This is a suit in equity, brought in the Circuit Court of the United States for the Eastern District of Missouri, by the Hibernia Insurance Company, a Louisiana corporation, against the St. Louis and New Orleans Transportation Company and the Babbage Transportation Company, two Missouri corporations, and IIenry Lowery, a citizen of Missouri.

The bill alleges that in August, 1879, the Babbage Company, of which Lowery was president and director, being engaged in transporting merchandise for hire on the Mississippi River from St. Louis to New Orleans by means of certain steam tow-boats and barges which it owned, contracted with the firm of Gordon & Gomila to transport for it from St. Louis to New Orleans a quantity of wheat, “the dangers of the river, fire, and collision only excepted;" that it loaded a part

Opinion of the Court.

of the wheat on the barge Sallie Pearce, which it took in tow by its tow-boat John Means; and that, by negligent navigation on the part of the Babbage Company, the barge broke away from the tow-boat, and was allowed to drift down the river until she brought up against a steamboat which was lying at rest along the bank on the Missouri side of the river, and was broken and crushed, so that some of the wheat was lost in the river and some of it was damaged by water.

The bill also alleges that, in September, 1879, one Pleasants owned certain rye, corn, oats, and hay, which were at St. Louis, on the barge Colossal ; that the Babbage Company contracted with Pleasants to carry those goods on that barge from St. Louis to New Orleans, “the dangers of navigation, fire, explosion, collision, bridges, and all other known ạnd unknown obstructions excepted ;” and that the company, by its tow-boat E. M. Norton, took the barge in tow, and the towboat was so negligently managed that she drew the barge against an obstruction then visible and known to the master, pilot, and officers of the tow-boat, and the barge was broken, and allowed by them to remain, without any attempt to rescue the goods, and nearly all of them were lost.

The bill also alleges that the plaintiff, as insurer of the goods in both cases, paid to Gordon & Gomila and Pleasants, $19,633.16.

The bill also alleges that, in January, 1880, the Babbage Company, by Lowery, as its president, sold all its property, consisting of four steam tow-boats and thirteen barges, to the St. Louis Company; that such sale was without consideration, and fraudulent as against the rights of the plaintiff as a creditor of the Babbage Company ; and that Lowery and the St. Louis Company had notice of the fraud.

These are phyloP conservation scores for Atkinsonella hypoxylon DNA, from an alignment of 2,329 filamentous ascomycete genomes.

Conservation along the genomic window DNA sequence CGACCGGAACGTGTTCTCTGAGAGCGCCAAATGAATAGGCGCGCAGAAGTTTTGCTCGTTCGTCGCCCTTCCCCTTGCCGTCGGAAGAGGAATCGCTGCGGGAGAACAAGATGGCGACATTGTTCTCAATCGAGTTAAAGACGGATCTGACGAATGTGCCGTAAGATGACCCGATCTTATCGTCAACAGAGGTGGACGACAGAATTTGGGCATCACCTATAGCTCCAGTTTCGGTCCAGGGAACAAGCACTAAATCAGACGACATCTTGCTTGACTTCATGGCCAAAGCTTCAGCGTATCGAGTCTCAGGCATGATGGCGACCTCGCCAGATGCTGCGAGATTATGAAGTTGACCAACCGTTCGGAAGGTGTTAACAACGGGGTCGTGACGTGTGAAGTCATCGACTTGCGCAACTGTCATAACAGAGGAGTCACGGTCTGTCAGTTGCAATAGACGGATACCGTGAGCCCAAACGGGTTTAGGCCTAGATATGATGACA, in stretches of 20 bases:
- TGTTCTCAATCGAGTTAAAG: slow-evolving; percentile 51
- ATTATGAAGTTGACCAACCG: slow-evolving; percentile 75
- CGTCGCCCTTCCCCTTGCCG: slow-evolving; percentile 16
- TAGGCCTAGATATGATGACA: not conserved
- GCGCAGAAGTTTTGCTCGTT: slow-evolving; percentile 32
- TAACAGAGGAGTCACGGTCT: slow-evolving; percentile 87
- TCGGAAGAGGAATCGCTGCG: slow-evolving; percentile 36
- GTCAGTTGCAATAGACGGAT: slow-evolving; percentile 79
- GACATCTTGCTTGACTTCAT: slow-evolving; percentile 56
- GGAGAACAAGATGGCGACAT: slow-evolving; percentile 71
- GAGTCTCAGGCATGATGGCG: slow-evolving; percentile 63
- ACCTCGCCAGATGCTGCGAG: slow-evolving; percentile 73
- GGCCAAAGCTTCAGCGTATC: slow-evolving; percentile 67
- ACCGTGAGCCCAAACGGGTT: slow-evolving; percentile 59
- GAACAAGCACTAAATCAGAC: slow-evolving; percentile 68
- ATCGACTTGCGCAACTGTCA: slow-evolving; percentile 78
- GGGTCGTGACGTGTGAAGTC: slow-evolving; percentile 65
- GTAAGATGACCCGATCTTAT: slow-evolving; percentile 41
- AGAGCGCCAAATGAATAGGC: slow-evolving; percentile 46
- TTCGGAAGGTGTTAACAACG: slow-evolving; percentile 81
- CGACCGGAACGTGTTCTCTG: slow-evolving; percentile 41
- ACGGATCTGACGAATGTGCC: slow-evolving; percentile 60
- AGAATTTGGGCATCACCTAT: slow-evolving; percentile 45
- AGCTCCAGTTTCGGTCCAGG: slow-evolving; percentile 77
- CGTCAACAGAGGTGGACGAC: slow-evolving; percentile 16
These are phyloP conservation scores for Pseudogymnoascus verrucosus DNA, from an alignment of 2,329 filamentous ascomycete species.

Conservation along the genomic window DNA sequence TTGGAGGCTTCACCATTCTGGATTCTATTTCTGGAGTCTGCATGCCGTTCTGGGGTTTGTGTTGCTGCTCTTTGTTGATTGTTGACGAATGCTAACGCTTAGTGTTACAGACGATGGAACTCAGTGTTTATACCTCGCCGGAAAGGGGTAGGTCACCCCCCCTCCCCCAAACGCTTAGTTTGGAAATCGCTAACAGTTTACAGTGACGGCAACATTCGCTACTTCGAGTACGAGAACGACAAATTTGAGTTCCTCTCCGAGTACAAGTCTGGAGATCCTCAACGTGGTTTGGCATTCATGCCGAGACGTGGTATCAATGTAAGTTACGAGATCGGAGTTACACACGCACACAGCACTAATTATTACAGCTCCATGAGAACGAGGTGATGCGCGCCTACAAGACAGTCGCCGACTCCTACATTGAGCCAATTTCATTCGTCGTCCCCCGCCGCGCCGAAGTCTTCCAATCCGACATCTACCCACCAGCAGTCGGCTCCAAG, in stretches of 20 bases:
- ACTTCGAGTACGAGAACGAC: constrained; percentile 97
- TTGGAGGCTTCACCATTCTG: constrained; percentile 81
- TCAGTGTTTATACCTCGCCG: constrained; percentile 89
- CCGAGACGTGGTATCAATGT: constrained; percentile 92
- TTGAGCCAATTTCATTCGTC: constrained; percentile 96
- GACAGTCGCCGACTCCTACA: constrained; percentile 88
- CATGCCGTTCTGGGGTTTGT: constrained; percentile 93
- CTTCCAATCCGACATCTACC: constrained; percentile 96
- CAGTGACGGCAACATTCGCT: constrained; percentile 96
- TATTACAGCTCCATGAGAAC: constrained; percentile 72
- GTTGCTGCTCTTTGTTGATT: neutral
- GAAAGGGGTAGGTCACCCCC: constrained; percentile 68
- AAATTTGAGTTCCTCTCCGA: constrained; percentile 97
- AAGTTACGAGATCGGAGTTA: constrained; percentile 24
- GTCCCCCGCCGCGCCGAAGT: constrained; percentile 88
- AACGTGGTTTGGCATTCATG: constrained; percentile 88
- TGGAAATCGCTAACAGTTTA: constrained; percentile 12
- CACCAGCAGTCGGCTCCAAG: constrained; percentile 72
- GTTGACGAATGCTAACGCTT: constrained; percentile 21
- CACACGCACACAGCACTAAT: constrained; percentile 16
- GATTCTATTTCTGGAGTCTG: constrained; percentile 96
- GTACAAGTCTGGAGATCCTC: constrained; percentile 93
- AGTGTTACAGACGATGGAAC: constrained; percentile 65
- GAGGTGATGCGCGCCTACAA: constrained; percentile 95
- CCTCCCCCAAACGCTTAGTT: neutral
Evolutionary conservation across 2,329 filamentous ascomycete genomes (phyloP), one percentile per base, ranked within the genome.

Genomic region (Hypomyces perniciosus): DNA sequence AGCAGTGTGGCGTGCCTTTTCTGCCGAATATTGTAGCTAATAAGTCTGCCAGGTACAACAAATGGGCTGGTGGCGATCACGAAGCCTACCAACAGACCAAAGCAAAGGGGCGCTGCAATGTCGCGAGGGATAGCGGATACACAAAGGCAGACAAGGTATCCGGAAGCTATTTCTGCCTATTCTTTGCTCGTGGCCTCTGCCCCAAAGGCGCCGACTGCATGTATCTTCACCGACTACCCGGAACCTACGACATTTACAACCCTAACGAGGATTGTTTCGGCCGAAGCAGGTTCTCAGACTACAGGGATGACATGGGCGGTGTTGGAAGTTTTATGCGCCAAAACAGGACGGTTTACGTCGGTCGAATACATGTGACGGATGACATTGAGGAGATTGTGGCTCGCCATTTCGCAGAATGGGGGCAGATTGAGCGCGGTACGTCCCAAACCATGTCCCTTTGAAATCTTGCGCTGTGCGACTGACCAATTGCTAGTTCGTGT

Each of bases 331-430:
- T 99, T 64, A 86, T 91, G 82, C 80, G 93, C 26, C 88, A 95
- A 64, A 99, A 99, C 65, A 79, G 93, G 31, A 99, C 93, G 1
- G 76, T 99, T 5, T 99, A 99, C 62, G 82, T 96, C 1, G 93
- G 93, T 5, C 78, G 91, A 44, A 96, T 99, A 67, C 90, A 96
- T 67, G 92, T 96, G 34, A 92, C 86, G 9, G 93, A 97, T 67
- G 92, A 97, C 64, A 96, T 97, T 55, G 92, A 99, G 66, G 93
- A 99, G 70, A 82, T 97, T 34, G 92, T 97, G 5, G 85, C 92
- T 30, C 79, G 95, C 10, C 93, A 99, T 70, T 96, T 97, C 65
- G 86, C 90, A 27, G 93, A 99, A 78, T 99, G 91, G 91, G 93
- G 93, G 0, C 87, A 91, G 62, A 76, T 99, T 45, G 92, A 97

The bill waives an answer on oath, and prays that the court will decree payment of said debt to the plaintiff, with interest ; that the St. Louis Company be restrained from disposing of any of said property until the plaintiff's debt shall be paid; and that until that time the plaintiff have a lien on said property.

The defendants demurred to the bill for want of equity; for want of privity between the plaintiff and the defendants; and

Opinion of the Court.

for multifariousness. The court, 3 McCrary, 368, dismissed the bill as to Lowery, and overruled the demurrer as to the other defendants, with leave to them to answer, holding that it was not necessary that the plaintiff should recover a judgment at law against the Babbage Company before bringing this suit.

The defendants then put in a plea to that part of the bill which relates to the transfer of the property and asks for relief by a lien and an injunction, denying the fraud and alleging the bona fides of the transaction. They, at the same time, put in an answer to the part of the bill not covered by the.plea, denying the negligence, and averring that the losses were due to the perils of navigation. There were special replications to the plea and the answer.

Proofs being taken on the plea, the court, 4 McCrary, 432, overruled it, on a hearing, holding that the allegations of the bill involved in the plea were established, and that the debts of the Babbage Company could be enforced in equity against the other company to the extent of the property received by the latter.

The case was afterwards brought to a hearing on proofs on the issues raised by the answer, and the court, 5 McCrary, 397, dismissed the bill. The plaintiff has appealed. The Circuit Court held, as to the Sallie Pearce, that the contract was that of a common carrier; that, as to the Colossal, it was immaterial whether the contract was that of towage merely, or that of a common carrier; and that each disaster was caused by an inevitable accident, falling within the excepted dangers of the river and of navigation, alleged in the bill as forming part of each contract. We concur in this conclusion. In the first case a sand reef had been recently formed in the channel; the pilot of the tow-boat had no reason to suppose it was there; and she was being handled with skill and care when the accident occurred. In the second case, the Colossal wa unsea worthy when she started. The tow-boat was prudently navigated, but the river bank had shortly before caved in, and a tree from the land had fallen into the river, its presence being unknown, and the Colossal struck it under water, caus